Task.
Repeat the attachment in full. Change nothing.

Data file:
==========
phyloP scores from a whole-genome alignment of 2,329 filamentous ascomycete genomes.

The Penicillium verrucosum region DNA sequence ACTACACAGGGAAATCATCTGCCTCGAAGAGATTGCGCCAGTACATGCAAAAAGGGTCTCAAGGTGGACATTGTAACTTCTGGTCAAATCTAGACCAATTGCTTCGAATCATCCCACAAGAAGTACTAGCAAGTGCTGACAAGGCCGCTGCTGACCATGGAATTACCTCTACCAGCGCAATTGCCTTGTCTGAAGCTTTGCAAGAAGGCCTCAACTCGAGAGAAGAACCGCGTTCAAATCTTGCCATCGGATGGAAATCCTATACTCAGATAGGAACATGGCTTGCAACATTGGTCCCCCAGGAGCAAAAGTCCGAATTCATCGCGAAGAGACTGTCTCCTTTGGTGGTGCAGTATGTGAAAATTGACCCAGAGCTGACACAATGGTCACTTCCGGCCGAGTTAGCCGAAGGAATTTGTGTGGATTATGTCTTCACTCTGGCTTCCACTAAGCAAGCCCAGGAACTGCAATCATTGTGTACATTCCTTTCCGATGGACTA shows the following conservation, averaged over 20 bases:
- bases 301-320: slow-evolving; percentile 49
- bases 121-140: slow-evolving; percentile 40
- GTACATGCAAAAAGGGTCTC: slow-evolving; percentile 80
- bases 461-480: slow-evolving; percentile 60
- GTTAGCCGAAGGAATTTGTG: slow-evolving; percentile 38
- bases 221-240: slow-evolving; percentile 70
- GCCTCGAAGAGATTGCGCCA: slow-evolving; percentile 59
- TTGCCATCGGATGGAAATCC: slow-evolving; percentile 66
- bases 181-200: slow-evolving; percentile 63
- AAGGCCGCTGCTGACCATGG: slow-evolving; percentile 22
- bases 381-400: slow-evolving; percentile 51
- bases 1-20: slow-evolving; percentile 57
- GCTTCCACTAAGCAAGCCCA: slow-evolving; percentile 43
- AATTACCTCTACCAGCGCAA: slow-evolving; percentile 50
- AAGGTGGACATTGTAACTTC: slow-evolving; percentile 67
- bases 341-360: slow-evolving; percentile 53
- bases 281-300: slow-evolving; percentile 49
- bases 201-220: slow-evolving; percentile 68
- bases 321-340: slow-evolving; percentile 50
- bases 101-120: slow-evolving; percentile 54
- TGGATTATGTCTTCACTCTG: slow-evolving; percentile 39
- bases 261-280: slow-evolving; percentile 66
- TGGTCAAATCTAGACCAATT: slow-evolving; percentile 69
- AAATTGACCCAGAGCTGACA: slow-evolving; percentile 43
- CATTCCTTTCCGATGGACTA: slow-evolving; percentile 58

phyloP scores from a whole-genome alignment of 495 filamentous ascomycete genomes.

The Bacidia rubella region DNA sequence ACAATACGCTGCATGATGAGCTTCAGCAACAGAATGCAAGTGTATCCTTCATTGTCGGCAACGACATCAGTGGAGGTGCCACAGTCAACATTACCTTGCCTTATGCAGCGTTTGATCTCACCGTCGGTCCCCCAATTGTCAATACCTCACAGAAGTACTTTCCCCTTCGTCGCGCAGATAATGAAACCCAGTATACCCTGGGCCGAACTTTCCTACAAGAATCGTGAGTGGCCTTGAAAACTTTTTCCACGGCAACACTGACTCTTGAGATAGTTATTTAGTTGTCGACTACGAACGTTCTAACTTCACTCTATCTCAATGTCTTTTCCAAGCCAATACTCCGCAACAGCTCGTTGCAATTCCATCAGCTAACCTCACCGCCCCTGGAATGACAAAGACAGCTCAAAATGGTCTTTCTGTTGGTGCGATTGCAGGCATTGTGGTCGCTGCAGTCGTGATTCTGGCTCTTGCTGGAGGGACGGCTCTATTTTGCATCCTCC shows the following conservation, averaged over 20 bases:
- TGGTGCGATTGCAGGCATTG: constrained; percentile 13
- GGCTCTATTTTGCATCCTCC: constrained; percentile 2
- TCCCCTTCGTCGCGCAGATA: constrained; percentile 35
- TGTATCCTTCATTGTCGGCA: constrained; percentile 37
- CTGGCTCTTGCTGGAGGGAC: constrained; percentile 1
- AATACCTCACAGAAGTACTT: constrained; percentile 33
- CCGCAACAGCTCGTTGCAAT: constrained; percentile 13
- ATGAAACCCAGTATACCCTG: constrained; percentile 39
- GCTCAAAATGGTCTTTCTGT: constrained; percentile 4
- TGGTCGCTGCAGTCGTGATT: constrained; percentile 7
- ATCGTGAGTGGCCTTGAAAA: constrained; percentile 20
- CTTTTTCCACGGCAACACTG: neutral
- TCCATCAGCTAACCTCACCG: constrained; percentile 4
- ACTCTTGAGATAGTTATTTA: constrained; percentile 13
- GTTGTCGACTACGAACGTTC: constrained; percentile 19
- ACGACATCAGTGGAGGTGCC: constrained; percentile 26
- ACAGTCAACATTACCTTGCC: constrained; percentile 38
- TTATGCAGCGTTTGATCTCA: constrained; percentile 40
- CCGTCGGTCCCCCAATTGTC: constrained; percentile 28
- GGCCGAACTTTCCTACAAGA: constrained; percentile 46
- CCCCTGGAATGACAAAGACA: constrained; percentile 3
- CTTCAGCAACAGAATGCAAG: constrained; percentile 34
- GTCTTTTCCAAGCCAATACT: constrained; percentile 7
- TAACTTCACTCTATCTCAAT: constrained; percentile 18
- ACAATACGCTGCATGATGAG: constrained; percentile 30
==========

phyloP scores from a whole-genome alignment of 2,329 filamentous ascomycete genomes.

The Penicillium verrucosum region DNA sequence ACTACACAGGGAAATCATCTGCCTCGAAGAGATTGCGCCAGTACATGCAAAAAGGGTCTCAAGGTGGACATTGTAACTTCTGGTCAAATCTAGACCAATTGCTTCGAATCATCCCACAAGAAGTACTAGCAAGTGCTGACAAGGCCGCTGCTGACCATGGAATTACCTCTACCAGCGCAATTGCCTTGTCTGAAGCTTTGCAAGAAGGCCTCAACTCGAGAGAAGAACCGCGTTCAAATCTTGCCATCGGATGGAAATCCTATACTCAGATAGGAACATGGCTTGCAACATTGGTCCCCCAGGAGCAAAAGTCCGAATTCATCGCGAAGAGACTGTCTCCTTTGGTGGTGCAGTATGTGAAAATTGACCCAGAGCTGACACAATGGTCACTTCCGGCCGAGTTAGCCGAAGGAATTTGTGTGGATTATGTCTTCACTCTGGCTTCCACTAAGCAAGCCCAGGAACTGCAATCATTGTGTACATTCCTTTCCGATGGACTA shows the following conservation, averaged over 20 bases:
- bases 301-320: slow-evolving; percentile 49
- bases 121-140: slow-evolving; percentile 40
- GTACATGCAAAAAGGGTCTC: slow-evolving; percentile 80
- bases 461-480: slow-evolving; percentile 60
- GTTAGCCGAAGGAATTTGTG: slow-evolving; percentile 38
- bases 221-240: slow-evolving; percentile 70
- GCCTCGAAGAGATTGCGCCA: slow-evolving; percentile 59
- TTGCCATCGGATGGAAATCC: slow-evolving; percentile 66
- bases 181-200: slow-evolving; percentile 63
- AAGGCCGCTGCTGACCATGG: slow-evolving; percentile 22
- bases 381-400: slow-evolving; percentile 51
- bases 1-20: slow-evolving; percentile 57
- GCTTCCACTAAGCAAGCCCA: slow-evolving; percentile 43
- AATTACCTCTACCAGCGCAA: slow-evolving; percentile 50
- AAGGTGGACATTGTAACTTC: slow-evolving; percentile 67
- bases 341-360: slow-evolving; percentile 53
- bases 281-300: slow-evolving; percentile 49
- bases 201-220: slow-evolving; percentile 68
- bases 321-340: slow-evolving; percentile 50
- bases 101-120: slow-evolving; percentile 54
- TGGATTATGTCTTCACTCTG: slow-evolving; percentile 39
- bases 261-280: slow-evolving; percentile 66
- TGGTCAAATCTAGACCAATT: slow-evolving; percentile 69
- AAATTGACCCAGAGCTGACA: slow-evolving; percentile 43
- CATTCCTTTCCGATGGACTA: slow-evolving; percentile 58

phyloP scores from a whole-genome alignment of 495 filamentous ascomycete genomes.

The Bacidia rubella region DNA sequence ACAATACGCTGCATGATGAGCTTCAGCAACAGAATGCAAGTGTATCCTTCATTGTCGGCAACGACATCAGTGGAGGTGCCACAGTCAACATTACCTTGCCTTATGCAGCGTTTGATCTCACCGTCGGTCCCCCAATTGTCAATACCTCACAGAAGTACTTTCCCCTTCGTCGCGCAGATAATGAAACCCAGTATACCCTGGGCCGAACTTTCCTACAAGAATCGTGAGTGGCCTTGAAAACTTTTTCCACGGCAACACTGACTCTTGAGATAGTTATTTAGTTGTCGACTACGAACGTTCTAACTTCACTCTATCTCAATGTCTTTTCCAAGCCAATACTCCGCAACAGCTCGTTGCAATTCCATCAGCTAACCTCACCGCCCCTGGAATGACAAAGACAGCTCAAAATGGTCTTTCTGTTGGTGCGATTGCAGGCATTGTGGTCGCTGCAGTCGTGATTCTGGCTCTTGCTGGAGGGACGGCTCTATTTTGCATCCTCC shows the following conservation, averaged over 20 bases:
- TGGTGCGATTGCAGGCATTG: constrained; percentile 13
- GGCTCTATTTTGCATCCTCC: constrained; percentile 2
- TCCCCTTCGTCGCGCAGATA: constrained; percentile 35
- TGTATCCTTCATTGTCGGCA: constrained; percentile 37
- CTGGCTCTTGCTGGAGGGAC: constrained; percentile 1
- AATACCTCACAGAAGTACTT: constrained; percentile 33
- CCGCAACAGCTCGTTGCAAT: constrained; percentile 13
- ATGAAACCCAGTATACCCTG: constrained; percentile 39
- GCTCAAAATGGTCTTTCTGT: constrained; percentile 4
- TGGTCGCTGCAGTCGTGATT: constrained; percentile 7
- ATCGTGAGTGGCCTTGAAAA: constrained; percentile 20
- CTTTTTCCACGGCAACACTG: neutral
- TCCATCAGCTAACCTCACCG: constrained; percentile 4
- ACTCTTGAGATAGTTATTTA: constrained; percentile 13
- GTTGTCGACTACGAACGTTC: constrained; percentile 19
- ACGACATCAGTGGAGGTGCC: constrained; percentile 26
- ACAGTCAACATTACCTTGCC: constrained; percentile 38
- TTATGCAGCGTTTGATCTCA: constrained; percentile 40
- CCGTCGGTCCCCCAATTGTC: constrained; percentile 28
- GGCCGAACTTTCCTACAAGA: constrained; percentile 46
- CCCCTGGAATGACAAAGACA: constrained; percentile 3
- CTTCAGCAACAGAATGCAAG: constrained; percentile 34
- GTCTTTTCCAAGCCAATACT: constrained; percentile 7
- TAACTTCACTCTATCTCAAT: constrained; percentile 18
- ACAATACGCTGCATGATGAG: constrained; percentile 30